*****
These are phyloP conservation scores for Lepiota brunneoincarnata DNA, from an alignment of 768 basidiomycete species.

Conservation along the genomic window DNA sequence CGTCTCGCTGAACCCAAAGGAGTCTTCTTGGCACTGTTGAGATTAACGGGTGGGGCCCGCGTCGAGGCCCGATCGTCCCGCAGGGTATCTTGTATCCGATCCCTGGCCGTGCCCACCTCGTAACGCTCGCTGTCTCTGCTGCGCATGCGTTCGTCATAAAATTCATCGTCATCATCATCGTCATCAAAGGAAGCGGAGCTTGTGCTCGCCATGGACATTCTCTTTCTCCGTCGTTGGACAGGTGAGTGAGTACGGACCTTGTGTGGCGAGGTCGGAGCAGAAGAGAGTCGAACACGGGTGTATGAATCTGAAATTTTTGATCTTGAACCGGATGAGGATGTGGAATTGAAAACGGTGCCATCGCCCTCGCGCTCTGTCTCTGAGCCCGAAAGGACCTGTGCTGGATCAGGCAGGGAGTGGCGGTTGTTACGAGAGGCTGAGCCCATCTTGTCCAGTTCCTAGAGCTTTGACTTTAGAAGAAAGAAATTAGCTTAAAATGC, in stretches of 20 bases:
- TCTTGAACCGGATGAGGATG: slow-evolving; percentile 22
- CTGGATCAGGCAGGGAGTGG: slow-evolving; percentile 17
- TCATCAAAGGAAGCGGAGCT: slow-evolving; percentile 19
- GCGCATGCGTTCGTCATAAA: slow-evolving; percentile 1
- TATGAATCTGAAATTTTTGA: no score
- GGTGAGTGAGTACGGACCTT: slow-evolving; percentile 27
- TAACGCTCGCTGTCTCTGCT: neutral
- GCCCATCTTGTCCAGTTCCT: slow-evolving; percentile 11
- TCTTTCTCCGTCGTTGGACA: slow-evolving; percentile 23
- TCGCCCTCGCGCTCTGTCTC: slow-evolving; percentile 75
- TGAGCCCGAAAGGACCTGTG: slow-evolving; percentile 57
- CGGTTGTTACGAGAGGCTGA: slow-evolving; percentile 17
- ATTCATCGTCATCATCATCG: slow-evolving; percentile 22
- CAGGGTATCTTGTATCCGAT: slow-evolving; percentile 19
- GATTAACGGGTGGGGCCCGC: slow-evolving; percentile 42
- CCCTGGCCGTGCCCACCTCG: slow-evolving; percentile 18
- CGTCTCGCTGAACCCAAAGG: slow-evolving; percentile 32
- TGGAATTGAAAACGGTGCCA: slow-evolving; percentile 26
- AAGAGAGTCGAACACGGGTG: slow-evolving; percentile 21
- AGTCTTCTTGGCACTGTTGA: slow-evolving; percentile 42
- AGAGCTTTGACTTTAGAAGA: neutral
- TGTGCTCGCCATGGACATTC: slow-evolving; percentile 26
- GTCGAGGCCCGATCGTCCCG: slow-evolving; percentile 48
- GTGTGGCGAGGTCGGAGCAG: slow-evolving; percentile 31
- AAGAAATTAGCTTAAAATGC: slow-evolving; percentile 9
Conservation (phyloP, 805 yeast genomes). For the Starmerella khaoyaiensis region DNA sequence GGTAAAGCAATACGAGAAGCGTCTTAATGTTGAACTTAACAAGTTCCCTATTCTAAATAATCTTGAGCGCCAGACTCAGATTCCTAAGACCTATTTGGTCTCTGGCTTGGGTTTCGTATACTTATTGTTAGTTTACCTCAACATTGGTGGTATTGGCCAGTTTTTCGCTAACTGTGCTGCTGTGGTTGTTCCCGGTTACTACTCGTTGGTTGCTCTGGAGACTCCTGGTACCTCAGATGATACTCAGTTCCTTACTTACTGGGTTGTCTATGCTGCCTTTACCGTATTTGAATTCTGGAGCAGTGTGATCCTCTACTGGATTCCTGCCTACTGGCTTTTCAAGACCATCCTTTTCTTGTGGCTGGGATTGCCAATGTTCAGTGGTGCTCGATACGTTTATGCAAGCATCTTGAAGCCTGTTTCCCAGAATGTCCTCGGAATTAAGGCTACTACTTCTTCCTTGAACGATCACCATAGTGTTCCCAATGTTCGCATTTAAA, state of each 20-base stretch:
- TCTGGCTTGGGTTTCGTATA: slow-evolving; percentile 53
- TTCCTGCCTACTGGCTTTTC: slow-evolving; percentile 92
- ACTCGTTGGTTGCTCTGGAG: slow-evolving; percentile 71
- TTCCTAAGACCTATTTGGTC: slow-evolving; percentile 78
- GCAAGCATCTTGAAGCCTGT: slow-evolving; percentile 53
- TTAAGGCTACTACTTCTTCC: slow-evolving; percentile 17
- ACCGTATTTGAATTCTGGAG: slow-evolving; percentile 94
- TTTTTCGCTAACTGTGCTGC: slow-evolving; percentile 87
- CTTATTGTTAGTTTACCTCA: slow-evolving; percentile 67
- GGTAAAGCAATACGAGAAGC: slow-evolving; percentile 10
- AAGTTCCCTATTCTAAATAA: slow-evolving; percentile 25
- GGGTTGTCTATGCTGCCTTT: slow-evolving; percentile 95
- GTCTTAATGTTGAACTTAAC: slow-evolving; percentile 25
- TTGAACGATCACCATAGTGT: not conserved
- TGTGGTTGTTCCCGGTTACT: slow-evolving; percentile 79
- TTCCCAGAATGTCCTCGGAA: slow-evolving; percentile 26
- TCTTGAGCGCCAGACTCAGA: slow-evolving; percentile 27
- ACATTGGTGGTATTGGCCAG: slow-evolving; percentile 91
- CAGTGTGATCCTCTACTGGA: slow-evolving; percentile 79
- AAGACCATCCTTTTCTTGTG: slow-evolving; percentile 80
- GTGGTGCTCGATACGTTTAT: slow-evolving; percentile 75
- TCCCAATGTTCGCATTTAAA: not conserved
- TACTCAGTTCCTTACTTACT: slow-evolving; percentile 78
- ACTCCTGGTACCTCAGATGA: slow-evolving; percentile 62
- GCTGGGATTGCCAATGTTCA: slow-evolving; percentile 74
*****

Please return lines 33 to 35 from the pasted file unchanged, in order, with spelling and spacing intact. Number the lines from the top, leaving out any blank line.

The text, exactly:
- GCAAGCATCTTGAAGCCTGT: slow-evolving; percentile 53
- TTAAGGCTACTACTTCTTCC: slow-evolving; percentile 17
- ACCGTATTTGAATTCTGGAG: slow-evolving; percentile 94